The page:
Bike Fit Report - the before and after


@Coach_Theia - did I miss your write-up about your recent bike fit?! I’m very interested to hear the changes!


Thanks for the reminder, Angie! So I decided to get a bike fit last October after I went to a CX clinic offered by local bike shop. The owner of the shop looked at me and asked “when was the last time you had a bike fit”? I was embarrassed to say… a long time ago when I got my very first bike and they did a fit at that time. Since then, I had just been making little adjustments on my own, including saddle changes – not very smart! He then offered me a free professional fit!

Issues I had before the bike fit

Before the fit, I was having the following issues:

  • Saddle sores - On all my bikes (2 road and 1 CX), I had persistent saddle sores that were in fact subcutaneous cysts. Sometimes they got as big as a grape and one time it was so swollen I could not wear pants! My saddle was the ISM Adamo. Note that I had saddle discomfort when I first got my bike with a different saddle, but it was of a different kind- it was numbness- and I thought that had to do with the saddle having a longer nose- that is why I switched to the ISM and thought I had nowhere else to go from there… I tried everything- different shorts, different chamois creams, waxing, not waxing, you name it! Nothing helped.

  • Knee pain - I used to get mild knee pain on my right leg from hard, long rides. Never attributed it to the wrong fit. Just thought I had a “bad knee”.

  • Reach on handle bars - This one I knew had to do with fit. As I started riding in a more aggressive position overtime (more aero), I felt like my handle bars were too close to me, and I was putting too much pressure in the area between my thumb and index finger.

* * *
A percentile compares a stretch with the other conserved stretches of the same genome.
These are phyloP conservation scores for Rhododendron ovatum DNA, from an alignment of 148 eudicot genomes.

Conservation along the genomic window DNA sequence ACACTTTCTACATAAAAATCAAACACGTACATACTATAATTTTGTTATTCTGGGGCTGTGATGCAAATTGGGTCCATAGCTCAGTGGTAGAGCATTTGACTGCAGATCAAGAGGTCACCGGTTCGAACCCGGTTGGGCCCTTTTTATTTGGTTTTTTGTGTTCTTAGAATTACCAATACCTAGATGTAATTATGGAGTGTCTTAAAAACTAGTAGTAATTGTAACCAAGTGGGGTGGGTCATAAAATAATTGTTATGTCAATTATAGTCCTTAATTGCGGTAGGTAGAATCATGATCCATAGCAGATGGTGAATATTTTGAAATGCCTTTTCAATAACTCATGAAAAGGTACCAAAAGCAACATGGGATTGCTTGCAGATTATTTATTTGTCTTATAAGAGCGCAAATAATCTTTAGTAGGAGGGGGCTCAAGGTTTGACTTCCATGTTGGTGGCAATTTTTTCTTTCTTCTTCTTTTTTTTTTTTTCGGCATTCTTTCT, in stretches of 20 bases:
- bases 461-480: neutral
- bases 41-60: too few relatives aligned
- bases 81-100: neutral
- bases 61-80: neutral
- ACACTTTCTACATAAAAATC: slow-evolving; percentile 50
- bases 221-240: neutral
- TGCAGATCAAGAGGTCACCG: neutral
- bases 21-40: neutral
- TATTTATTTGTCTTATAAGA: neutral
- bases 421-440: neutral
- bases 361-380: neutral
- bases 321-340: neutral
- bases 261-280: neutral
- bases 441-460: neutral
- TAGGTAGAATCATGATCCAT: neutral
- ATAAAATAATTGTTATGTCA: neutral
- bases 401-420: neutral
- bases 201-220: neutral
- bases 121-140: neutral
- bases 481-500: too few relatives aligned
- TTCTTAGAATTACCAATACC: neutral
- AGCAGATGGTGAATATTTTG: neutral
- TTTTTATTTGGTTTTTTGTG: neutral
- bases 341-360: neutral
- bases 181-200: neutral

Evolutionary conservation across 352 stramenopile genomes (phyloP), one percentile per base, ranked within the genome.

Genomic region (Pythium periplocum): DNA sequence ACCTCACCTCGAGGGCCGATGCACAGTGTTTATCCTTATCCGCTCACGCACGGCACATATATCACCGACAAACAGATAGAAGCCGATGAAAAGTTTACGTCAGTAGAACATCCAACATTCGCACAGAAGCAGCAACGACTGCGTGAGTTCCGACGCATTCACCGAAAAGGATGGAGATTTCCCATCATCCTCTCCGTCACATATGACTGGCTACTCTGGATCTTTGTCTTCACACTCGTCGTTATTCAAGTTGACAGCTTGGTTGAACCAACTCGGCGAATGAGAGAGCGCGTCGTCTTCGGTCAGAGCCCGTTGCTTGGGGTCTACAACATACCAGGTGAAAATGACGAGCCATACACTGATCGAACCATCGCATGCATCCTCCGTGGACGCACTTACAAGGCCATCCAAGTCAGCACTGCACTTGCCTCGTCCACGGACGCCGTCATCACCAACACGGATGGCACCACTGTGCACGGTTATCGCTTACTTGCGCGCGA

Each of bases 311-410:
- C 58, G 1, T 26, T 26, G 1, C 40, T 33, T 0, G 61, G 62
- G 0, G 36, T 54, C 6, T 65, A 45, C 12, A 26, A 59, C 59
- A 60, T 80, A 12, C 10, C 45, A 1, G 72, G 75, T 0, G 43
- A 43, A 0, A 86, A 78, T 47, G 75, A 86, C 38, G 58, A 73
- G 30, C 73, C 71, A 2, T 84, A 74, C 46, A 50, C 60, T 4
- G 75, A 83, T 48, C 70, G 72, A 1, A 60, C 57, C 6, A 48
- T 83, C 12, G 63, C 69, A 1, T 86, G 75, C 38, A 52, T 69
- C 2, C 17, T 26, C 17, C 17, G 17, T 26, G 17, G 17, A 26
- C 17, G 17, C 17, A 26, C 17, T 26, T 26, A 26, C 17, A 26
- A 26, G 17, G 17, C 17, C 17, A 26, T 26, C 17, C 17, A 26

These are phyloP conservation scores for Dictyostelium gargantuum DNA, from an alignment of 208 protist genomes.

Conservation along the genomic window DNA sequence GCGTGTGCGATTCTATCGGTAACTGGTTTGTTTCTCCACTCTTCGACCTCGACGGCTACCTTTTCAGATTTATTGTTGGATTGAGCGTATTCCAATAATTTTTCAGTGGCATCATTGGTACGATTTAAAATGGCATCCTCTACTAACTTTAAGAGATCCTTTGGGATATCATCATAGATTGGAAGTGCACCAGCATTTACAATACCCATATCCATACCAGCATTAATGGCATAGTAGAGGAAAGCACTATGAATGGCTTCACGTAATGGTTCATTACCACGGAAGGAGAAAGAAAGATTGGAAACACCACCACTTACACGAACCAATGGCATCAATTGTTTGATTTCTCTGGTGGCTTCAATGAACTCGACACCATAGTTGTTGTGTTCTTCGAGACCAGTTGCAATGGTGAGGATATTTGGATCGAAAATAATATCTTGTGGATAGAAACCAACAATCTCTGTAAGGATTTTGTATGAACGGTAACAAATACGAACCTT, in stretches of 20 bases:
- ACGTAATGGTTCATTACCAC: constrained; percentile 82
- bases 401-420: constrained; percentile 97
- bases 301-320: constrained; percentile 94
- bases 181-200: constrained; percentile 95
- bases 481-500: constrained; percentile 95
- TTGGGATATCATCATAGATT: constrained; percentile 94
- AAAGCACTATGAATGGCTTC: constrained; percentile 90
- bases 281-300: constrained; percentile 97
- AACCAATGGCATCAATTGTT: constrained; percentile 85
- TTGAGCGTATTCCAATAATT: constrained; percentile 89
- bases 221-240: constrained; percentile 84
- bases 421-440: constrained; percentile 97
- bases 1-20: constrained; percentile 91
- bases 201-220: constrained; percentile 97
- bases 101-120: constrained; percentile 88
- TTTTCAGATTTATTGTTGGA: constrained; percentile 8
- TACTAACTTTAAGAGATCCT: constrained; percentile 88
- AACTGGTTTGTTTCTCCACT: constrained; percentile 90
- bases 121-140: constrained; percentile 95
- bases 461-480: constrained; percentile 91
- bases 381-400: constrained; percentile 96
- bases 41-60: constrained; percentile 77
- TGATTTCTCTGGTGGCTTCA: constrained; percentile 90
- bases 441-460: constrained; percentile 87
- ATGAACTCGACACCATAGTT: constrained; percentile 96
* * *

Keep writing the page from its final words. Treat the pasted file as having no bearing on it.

Corrections/changes made with the professional bike fit

  • Type and position of saddle - changed to a MUCH narrower saddle, the Selle Italia SLR after trying 6 different saddles during the fit. They put the tester of my chosen saddle on my bike so that I could try it for a week or two before I decided this was “the one”. This choice surprised me completely! The saddle has a long nose that does not bother me at all!

  • Saddle height - went a little higher

  • Handle bar - she placed an extender to better match my reach, the bar height also changed.

  • Cleat/shoe - turns out I have a 10 degree rotation on my right foot only. To correct that, she adjusted the cleat position and put in a wedge to correct it.



  • No saddle discomfort. No saddle sores. Even after 3 hs straight on the trainer. Completely GONE!!! YESSSSSSS!

  • No more knee pain on right leg which was being caused by rotation of right foot

  • No more pressure on hands

I am also told that the proper bike fit increases efficiency and with that, we go faster!

Check also these Top 5 Solutions for Saddle Sores in Cycling

#bikefit #saddlesores


Oh my! What a success story! I just can’t believe the changes/results. Incredible.

My husband just had one, last night - new saddle, lowered 1.5cm (!), new stem. Outcomes TBD.

I had a number of them done, from 2003-2010, but none since then. I definitely move around on my saddle A LOT and my hands have been going numb, recently. I guess it’s time!


I agree! Go for it Angie and report back!


Last year I got a bike (Trek Dual Sport+) to ride to work and meander around town. My back was hurting on that bike. I felt I was such a wimp for going 3 miles max with battery assist and my back hurt. I took the bike to the fitter. He raised my seat, shorted the stem, and had me put larger flat pedals on the bike. I thought the changes were minor, but the back problem went away.


Crazy right?


Saddle sores. Ugghghh. Maybe TMI, but I’m dealing with one right now. Two days off the bike. I think I caught it in time, but still an inconvenience.


Coach Theia, how often do you recommend getting a bike fit? I had one 2 years ago, have not changed my bike or setup at all, and have not had any new issues pop up since the fit resolved all my prior issues. Do you go back (if no issues) to confirm nothing has changed? I assume if you do develop new issues a recheck is a good idea. Thanks!


The bike hasn’t changed, how about the rider? What was your level of experience 2 years ago and today?


2 years ago was the end of my first year of cycling. So maybe some tweaks would be identified if riding dynamic has changed some in the subsequent years of training?


Possibly. Often times riders are able to stay more aero, adopt a more aggressive riding position, and the most common adjustments in these cases are lowering the handle bar and a longer stem. But of course, when those change other things may need to get adjusted as well. But wait until closer to the outdoor season; no need to do it now- unless they have a special discount!